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Student’s name, Ricki Shine*

B.A. in History

In recent years there has been a trend in historical studies to revise the attitudes toward the prisoner of war camps during the Civil War. In particular, there has been a tendency to mitigate the responsibility of the South for the atrocious conditions of Andersonville Prison by 1) reasoning that they were doing the best they could with the resources that they had, 2) by placing the blame in large part on the North because they refused prisoner exchanges, and 3) by pointing out that the North also had prisons which had atrocious conditions. In particular, Elmira prison in upstate New York is the focus of these claims.

The question then becomes whether the conditions at the Elmira prison sufficiently compare with conditions at Andersonville in enough key areas to justify the revision of historical analysis on Andersonville.

Research was conducted by using primary source documents including official records of the Union and Confederate Armies and letters and dairies of internees of the respective camps.

Andersonville was severely overcrowded and the prisoners had no barracks or tents for sleeping. Furthermore the camp commander allowed a mob of prisoners, to attack, rob and kill, with impunity, their fellow prisoners. Union prisoners were often shot for no good reason. The food was not, as has been claimed, the same as that of the ordinary confederate soldier and there is no credible evidence that any efforts were made to relieve the conditions of the prisoners.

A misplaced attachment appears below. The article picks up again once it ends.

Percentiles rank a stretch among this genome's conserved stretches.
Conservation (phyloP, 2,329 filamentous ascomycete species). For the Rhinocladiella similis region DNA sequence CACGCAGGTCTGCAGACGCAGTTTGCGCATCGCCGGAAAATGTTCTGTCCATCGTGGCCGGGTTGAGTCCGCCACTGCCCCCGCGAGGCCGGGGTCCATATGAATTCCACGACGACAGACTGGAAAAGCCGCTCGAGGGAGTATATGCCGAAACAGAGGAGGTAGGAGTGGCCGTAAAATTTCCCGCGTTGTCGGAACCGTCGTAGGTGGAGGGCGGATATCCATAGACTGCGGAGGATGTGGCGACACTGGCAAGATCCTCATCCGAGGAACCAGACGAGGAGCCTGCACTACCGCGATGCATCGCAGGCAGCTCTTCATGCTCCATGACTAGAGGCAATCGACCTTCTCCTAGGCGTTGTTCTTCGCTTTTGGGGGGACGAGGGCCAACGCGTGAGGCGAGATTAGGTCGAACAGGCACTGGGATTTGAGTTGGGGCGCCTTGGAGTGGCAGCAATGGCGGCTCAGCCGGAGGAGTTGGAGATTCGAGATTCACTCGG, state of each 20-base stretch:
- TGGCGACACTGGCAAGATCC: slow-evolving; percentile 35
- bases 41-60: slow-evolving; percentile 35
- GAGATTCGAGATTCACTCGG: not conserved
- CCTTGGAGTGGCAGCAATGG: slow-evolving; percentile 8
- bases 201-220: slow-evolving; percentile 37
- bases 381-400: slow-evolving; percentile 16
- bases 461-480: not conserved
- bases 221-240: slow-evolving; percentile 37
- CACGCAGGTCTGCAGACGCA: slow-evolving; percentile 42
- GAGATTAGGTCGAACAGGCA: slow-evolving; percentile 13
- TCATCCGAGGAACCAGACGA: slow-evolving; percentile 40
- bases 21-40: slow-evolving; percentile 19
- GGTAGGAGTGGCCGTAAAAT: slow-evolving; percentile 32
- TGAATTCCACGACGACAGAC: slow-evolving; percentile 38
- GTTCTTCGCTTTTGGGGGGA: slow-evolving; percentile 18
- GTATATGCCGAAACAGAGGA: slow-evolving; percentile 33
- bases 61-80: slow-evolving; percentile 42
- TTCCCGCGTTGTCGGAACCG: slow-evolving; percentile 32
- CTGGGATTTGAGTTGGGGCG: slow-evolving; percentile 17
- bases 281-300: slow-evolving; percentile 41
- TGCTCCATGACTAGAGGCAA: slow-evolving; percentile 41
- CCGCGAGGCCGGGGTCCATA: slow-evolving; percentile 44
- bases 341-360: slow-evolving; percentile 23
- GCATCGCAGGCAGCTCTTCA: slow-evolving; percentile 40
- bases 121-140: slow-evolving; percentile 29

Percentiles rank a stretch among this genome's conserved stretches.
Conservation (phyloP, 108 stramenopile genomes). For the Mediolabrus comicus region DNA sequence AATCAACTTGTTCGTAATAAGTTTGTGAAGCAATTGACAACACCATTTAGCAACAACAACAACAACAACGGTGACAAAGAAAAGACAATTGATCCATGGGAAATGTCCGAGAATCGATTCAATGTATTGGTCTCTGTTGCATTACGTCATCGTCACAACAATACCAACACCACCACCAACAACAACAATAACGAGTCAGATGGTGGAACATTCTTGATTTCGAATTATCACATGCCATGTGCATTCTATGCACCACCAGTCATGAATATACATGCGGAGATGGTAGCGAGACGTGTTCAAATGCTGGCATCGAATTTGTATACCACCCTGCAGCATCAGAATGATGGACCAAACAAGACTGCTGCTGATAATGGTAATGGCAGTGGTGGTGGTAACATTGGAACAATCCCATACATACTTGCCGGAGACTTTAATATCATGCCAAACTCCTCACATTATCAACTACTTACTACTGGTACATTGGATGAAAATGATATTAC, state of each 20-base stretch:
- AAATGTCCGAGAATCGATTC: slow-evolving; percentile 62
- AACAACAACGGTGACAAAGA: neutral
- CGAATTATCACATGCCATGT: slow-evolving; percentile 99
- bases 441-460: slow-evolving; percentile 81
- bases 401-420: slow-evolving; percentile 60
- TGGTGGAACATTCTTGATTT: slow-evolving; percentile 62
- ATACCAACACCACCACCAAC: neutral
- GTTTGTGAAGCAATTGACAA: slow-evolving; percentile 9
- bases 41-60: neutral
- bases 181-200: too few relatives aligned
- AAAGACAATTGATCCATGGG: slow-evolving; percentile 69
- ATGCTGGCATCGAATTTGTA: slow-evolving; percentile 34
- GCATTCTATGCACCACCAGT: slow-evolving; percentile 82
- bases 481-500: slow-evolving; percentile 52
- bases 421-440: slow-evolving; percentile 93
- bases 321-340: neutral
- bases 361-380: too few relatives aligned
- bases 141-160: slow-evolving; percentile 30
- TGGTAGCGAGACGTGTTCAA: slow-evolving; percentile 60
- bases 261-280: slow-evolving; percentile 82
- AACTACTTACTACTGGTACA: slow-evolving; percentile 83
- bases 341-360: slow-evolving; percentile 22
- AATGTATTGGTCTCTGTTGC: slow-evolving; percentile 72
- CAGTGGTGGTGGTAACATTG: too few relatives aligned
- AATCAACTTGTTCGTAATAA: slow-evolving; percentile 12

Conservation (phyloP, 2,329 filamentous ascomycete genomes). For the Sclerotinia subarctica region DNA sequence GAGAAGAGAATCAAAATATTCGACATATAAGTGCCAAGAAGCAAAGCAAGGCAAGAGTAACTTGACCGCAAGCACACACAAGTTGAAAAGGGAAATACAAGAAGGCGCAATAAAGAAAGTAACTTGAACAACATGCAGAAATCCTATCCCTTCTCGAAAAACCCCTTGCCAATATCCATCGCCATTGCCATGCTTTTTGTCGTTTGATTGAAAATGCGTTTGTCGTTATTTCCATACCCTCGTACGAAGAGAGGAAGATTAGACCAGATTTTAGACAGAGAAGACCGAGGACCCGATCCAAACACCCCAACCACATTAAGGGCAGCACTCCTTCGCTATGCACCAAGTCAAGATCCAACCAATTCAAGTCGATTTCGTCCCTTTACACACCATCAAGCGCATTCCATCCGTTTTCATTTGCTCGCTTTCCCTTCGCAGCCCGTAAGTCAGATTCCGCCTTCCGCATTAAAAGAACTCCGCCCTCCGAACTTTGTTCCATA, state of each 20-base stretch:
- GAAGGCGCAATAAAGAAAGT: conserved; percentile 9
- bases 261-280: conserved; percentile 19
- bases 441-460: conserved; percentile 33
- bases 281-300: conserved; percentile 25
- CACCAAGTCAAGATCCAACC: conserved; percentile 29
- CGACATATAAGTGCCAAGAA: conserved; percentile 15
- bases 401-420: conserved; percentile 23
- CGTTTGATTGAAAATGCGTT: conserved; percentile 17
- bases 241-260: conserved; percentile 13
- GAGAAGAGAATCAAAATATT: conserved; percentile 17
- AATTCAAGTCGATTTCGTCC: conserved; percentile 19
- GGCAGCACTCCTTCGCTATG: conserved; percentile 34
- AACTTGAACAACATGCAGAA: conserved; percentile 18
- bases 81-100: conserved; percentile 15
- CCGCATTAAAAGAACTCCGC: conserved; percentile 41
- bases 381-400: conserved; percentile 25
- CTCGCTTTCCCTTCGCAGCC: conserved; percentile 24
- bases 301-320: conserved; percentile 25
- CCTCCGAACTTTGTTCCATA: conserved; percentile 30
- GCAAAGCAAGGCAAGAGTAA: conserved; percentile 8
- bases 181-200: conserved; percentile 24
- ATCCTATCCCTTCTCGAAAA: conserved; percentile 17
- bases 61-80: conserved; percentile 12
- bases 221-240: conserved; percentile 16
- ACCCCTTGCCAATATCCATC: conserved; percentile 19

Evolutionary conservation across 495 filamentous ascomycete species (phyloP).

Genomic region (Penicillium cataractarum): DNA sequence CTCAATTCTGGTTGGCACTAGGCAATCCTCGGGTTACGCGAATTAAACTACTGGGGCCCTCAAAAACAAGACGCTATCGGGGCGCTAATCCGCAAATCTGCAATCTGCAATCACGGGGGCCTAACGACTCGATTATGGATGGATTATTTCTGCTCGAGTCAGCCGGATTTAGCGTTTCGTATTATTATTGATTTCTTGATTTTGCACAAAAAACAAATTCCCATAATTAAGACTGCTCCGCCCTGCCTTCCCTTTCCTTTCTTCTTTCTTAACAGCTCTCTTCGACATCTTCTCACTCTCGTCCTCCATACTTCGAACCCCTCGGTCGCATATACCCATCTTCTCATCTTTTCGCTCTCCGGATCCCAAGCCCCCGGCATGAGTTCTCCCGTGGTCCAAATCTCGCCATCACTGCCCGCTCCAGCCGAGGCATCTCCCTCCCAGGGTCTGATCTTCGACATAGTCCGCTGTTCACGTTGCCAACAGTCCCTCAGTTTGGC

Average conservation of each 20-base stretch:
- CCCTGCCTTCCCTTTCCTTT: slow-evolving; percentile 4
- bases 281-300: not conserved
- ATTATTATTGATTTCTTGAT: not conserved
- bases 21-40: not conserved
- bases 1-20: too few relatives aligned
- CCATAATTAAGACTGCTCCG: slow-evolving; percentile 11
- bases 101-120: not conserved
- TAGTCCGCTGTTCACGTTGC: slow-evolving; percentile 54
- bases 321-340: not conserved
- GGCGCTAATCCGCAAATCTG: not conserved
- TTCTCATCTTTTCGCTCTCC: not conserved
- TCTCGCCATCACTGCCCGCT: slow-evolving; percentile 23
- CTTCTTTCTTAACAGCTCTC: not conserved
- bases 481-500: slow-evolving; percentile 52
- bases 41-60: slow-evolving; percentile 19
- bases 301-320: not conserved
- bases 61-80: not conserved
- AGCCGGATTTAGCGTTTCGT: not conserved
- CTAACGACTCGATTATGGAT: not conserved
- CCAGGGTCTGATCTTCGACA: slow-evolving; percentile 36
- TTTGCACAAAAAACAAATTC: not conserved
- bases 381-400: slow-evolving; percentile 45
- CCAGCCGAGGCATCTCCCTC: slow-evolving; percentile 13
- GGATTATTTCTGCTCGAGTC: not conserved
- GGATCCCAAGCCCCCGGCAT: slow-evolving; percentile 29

The problems seen in Elmira were caused by a variety of reasons, some of which were first uncovered during this research. Severe overcrowding did exist, in part because of an either overlooked or ignored letter written about the camps capacity to hold prisoners. But the overcrowding in Elmira did not match the conditions in Andersonville. The prisoners had barracks at Elmira, and there was a fully staffed field hospital, though it was ill equipped to deal with the smallpox epidemic that hit the camp and killed many prisoners. As opposed to Andersonville, only one prisoner was shot in Elmira, and the prisoners were not only fed adequately, but had their own contraband vegetable stand.

The conclusion is that there is ample evidence that while much more could have been done to alleviate the suffering at Andersonville, those in charge in Elmira did all they could to ameliorate the conditions of its prisoners. Therefore, Andersonville cannot be compared to Elmira to justify the South’s appalling treatment of its prisoners of war. The claims made by those who wish to revise the status of the Confederate prisons simply do not hold up to scrutiny.